It is common knowledge that American’s aren’t the best at managing their finances. We tend to overspend, under save, and live life like tomorrow is not guaranteed. However, advances in health care are extending life expectancies, so for most people, tomorrow is more or less guaranteed. Unfortunately, we often don’t take the time to think about what tomorrow might cost. What’s the fun in that? The result is that a rough financial road likely lays ahead for many Americans.
A recent research report revealed that after adjusting for inflation (the rising cost of living in the US), the average annual income in the US is the same as it was in 1970. That’s 48 years of innovation, economic growth, rising stock markets, yet the standard of living that the average American can afford has gone nowhere. The cost of living has risen at the same pace as wages. So, how is everyone “Keeping up with the Joneses?”
Unfortunately, many people turn to debt to boost their standard of living. Debt in and of itself is not bad, if managed correctly. However, it appears that we are once again on a bit of a debt binge. Student loans, auto loans, credit card debt, even mortgages are all at record levels. Many are far beyond where they were in 2007 prior to the Financial Crisis.
Eventually, all that debt has to be paid back, and there is trillions (with a T) of it. As of mid-2018, consumer debt totaled more than $18 trillion dollars. That’s $18 trillion dollars that cannot be spent in the future on maintaining our standard of living. It breaks down to roughly $51,400 per man, woman, and child. However, not every man, woman, and child, has a job and can pay the debt back. If we divide the debt amongst just those that are in the labor force, we get to $111,000 per person.
Keep in mind, this is only consumer debt. It’s widely noted that the US Government is shouldering a record debt load as well. US Corporations are not different.
To be clear, this isn’t the end of the world. It is manageable, but manageable isn’t comfortable. Eventually, all that debt will have to be paid back. It won’t happen overnight, and it won’t happen even over a decade. However, as it is slowly paid back, the standard of living for many American’s will likely decline. It’s just math.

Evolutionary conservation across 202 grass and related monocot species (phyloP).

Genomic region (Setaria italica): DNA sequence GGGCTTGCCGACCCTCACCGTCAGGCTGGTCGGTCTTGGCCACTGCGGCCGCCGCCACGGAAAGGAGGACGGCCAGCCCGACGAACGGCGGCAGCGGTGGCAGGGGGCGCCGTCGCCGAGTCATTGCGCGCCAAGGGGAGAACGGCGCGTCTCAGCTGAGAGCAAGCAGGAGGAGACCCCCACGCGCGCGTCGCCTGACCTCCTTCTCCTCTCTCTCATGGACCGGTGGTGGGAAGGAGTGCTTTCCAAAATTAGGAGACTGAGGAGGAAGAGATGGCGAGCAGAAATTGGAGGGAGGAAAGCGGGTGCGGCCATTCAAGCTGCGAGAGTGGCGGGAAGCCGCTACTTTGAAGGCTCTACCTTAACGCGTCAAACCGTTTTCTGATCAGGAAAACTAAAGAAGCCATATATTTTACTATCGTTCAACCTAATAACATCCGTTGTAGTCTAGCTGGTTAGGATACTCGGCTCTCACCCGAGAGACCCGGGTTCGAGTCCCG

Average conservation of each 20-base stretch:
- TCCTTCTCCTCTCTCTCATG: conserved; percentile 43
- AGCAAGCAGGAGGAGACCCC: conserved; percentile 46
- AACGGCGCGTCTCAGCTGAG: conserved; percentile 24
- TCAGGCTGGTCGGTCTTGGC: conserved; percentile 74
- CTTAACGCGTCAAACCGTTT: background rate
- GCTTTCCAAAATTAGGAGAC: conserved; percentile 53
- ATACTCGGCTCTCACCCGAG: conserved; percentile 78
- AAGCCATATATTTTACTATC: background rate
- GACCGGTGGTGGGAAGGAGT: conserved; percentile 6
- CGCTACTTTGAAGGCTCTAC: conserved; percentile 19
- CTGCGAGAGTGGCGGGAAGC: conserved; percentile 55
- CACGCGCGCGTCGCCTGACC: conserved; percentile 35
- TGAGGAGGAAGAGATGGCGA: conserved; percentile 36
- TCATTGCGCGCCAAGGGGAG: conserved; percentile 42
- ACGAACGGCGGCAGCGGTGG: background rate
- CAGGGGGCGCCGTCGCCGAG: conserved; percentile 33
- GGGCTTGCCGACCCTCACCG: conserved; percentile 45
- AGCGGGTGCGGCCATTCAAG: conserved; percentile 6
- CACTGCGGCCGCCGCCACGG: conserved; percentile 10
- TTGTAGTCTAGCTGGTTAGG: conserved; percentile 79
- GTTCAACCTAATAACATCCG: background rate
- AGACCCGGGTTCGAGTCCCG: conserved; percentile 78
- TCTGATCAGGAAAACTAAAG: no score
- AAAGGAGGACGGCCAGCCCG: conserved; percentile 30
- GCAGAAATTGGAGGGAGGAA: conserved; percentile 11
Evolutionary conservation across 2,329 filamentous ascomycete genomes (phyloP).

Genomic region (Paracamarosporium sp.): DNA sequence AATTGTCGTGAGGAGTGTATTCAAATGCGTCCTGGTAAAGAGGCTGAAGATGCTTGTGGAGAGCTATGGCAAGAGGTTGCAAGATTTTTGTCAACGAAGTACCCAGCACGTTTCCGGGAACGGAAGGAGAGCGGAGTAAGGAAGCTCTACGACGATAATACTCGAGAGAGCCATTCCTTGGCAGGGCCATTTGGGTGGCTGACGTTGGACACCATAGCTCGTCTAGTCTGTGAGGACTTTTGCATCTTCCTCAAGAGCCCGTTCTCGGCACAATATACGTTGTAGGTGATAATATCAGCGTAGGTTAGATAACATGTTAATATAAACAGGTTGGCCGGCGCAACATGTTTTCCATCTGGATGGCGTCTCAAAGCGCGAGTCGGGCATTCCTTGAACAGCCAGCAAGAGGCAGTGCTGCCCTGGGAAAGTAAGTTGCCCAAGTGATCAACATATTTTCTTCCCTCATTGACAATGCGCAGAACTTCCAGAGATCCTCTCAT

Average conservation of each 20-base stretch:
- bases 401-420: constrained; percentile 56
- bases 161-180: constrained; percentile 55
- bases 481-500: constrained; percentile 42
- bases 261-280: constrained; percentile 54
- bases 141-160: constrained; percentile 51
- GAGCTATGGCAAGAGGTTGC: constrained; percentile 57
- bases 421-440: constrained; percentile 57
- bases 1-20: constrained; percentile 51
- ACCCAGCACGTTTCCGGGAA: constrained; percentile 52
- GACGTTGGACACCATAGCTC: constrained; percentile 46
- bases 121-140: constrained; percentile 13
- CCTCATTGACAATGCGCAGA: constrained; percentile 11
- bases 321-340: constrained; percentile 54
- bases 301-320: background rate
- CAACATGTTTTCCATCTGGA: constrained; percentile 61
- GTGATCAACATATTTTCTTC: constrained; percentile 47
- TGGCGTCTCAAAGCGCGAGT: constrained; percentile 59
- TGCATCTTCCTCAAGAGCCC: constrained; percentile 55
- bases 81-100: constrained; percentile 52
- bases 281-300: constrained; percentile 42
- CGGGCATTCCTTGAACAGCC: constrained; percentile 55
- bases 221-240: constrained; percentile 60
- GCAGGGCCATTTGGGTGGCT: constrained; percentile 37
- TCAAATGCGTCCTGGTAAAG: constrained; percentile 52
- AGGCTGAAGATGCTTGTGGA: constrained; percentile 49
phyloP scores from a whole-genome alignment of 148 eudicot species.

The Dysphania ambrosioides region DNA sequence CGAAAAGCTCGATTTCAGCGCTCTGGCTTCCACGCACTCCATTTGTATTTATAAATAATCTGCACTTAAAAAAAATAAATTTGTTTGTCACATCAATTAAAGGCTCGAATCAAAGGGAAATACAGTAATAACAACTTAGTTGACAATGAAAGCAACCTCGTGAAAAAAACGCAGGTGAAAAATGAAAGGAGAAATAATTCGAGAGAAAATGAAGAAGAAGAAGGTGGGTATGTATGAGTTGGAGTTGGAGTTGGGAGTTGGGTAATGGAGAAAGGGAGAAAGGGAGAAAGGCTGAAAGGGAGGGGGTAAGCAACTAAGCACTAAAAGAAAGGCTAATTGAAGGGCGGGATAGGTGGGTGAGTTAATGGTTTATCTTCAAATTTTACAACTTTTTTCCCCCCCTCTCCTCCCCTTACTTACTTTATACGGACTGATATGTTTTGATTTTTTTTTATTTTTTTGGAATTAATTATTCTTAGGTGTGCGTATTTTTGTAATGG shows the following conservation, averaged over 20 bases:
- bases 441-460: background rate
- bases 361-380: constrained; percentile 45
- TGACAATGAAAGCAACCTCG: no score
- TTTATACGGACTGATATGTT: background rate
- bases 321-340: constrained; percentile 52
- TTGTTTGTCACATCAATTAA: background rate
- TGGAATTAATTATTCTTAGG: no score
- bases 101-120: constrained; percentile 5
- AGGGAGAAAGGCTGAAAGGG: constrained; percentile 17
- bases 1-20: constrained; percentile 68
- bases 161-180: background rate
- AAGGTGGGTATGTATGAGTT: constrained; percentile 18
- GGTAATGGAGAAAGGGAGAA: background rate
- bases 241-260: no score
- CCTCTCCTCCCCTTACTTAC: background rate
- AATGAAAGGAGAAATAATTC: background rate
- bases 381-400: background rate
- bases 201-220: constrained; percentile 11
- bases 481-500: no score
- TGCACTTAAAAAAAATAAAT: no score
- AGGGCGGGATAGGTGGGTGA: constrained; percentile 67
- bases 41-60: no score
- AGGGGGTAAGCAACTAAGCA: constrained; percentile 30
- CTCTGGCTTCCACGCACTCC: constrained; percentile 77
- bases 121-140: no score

Not everyone will have to deal with this problem. The silver lining in all this is that you control your finances. You can determine how much debt you have and how much you save. The real problem comes when you can no longer work, and you haven’t properly planned.
As life expectancies increase, the number of years the average American will spend in retirement is likely going to rise. Coupled with the fact that the cost of living continues to rise, the true future cost of retirement is far more than most people think.
It’s often stated that the average American needs one million dollars to retire. Unfortunately, due to inflation, the number for many people is likely higher. If you enjoy an above average lifestyle it could be much, much, higher. What is “average” these days? According to the US Census Bureau, in 2016, the median household income in the United States was $59,039. That’s not a lot especially compared to the mountain of debt we have racked up.
While many American’s continue to chase the Joneses, many are sacrificing their future. They just don’t know it yet. It’s just math.